Subiaco Boys' Orphanage for Roman Catholic boys was established by the Roman Catholic Bishop of Perth in 1872 and run by Benedictines (1872-1876) then the Sisters of Mercy (1876-1897), and the Christian Brothers (from 1897). In 1901 the orphanage moved to Manning and became known as Clontarf. The St Joseph's Girls' Orphanage was then established on the Subiaco site.
Subiaco Boys' Orphanage was established by the Roman Catholic Bishop of Perth, Matthew Gibney, on 13 February 1872 on the site of the Benedictine monastery in Subiaco. It was run by the Benedictines from 1872 to 1876. The 1897 annual report by the Superintendent of Relief and Inspector of Charitable Instutitions says it was then run by the Sisters of Charity but this is incorrect. It was run by the Sisters of Mercy. On 22 November 1897 the Christian Brothers took control of the orphanage. In 1874, the orphanage had been gazetted under the Industrial Schools Act.
The first entries in the surviving admission register date from 1888 and record the admission of two boys, aged two and three years.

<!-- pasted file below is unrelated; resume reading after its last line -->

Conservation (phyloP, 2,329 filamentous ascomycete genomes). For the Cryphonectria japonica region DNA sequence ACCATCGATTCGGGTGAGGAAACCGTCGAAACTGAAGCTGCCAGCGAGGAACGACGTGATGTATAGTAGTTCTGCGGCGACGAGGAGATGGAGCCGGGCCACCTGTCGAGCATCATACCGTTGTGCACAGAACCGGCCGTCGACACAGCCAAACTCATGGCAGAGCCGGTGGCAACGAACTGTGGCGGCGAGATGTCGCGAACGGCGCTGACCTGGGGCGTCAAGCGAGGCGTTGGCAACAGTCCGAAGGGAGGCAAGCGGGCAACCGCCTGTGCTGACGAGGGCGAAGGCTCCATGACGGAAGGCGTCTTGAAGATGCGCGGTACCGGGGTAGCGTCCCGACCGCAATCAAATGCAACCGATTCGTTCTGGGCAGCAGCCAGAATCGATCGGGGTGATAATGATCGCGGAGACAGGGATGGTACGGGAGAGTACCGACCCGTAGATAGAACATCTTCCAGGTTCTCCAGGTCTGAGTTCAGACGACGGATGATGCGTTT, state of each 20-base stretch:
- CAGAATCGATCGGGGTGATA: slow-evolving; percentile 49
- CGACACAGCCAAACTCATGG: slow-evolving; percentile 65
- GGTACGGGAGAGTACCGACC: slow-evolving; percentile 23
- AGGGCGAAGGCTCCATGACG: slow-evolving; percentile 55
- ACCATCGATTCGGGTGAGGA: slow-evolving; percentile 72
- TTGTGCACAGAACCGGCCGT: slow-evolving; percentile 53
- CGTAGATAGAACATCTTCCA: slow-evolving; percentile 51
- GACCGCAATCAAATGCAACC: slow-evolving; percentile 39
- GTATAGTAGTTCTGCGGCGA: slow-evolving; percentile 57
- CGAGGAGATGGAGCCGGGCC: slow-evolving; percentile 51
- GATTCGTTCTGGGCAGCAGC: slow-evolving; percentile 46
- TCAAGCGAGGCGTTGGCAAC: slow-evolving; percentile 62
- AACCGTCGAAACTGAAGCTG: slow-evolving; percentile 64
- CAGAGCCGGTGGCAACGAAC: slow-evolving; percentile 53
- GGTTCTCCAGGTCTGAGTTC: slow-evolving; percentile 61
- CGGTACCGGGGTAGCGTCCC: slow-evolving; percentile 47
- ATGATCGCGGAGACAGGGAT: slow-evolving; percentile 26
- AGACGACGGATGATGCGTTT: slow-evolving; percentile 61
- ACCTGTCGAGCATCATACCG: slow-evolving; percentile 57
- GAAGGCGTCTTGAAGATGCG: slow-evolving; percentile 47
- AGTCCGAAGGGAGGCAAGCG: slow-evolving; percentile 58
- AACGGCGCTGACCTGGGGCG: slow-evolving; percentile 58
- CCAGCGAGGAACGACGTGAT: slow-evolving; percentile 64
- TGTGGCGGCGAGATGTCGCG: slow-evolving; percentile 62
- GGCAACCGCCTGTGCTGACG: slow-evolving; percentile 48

In 1901, the boys' orphanage moved to a new site in Manning and continued as Clontarf. The Sisters of Mercy then brought the girls from the Roman Catholic Girls' Orphanage in Victoria Square to live on the site, which became known as the St Joseph's Girls' Orphanage.
Sources used to compile this entry: Report by the Superintendent of Relief and Inspector of Charitable Institutions for the year, Government Printer, Perth, 1897; Report by the Inspector of Charitable Institutions, Government Printer, Perth, 1898; Coldrey, Barry M., The Scheme: the Christian Brothers and Childcare in Western Australia, Argyle-Pacific Pub., O'Connor, W.A., 1993. pp.20-26.; Hetherington, Penelope, Paupers, Poor Relief and Poor Housing in Western Australia 1829 to 1910, UWA Publishiing, Crawley, Western Australia, 2009. pp.90-91..
Prepared by: Debra Rosser
Created: 30 August 2012, Last modified: 12 November 2018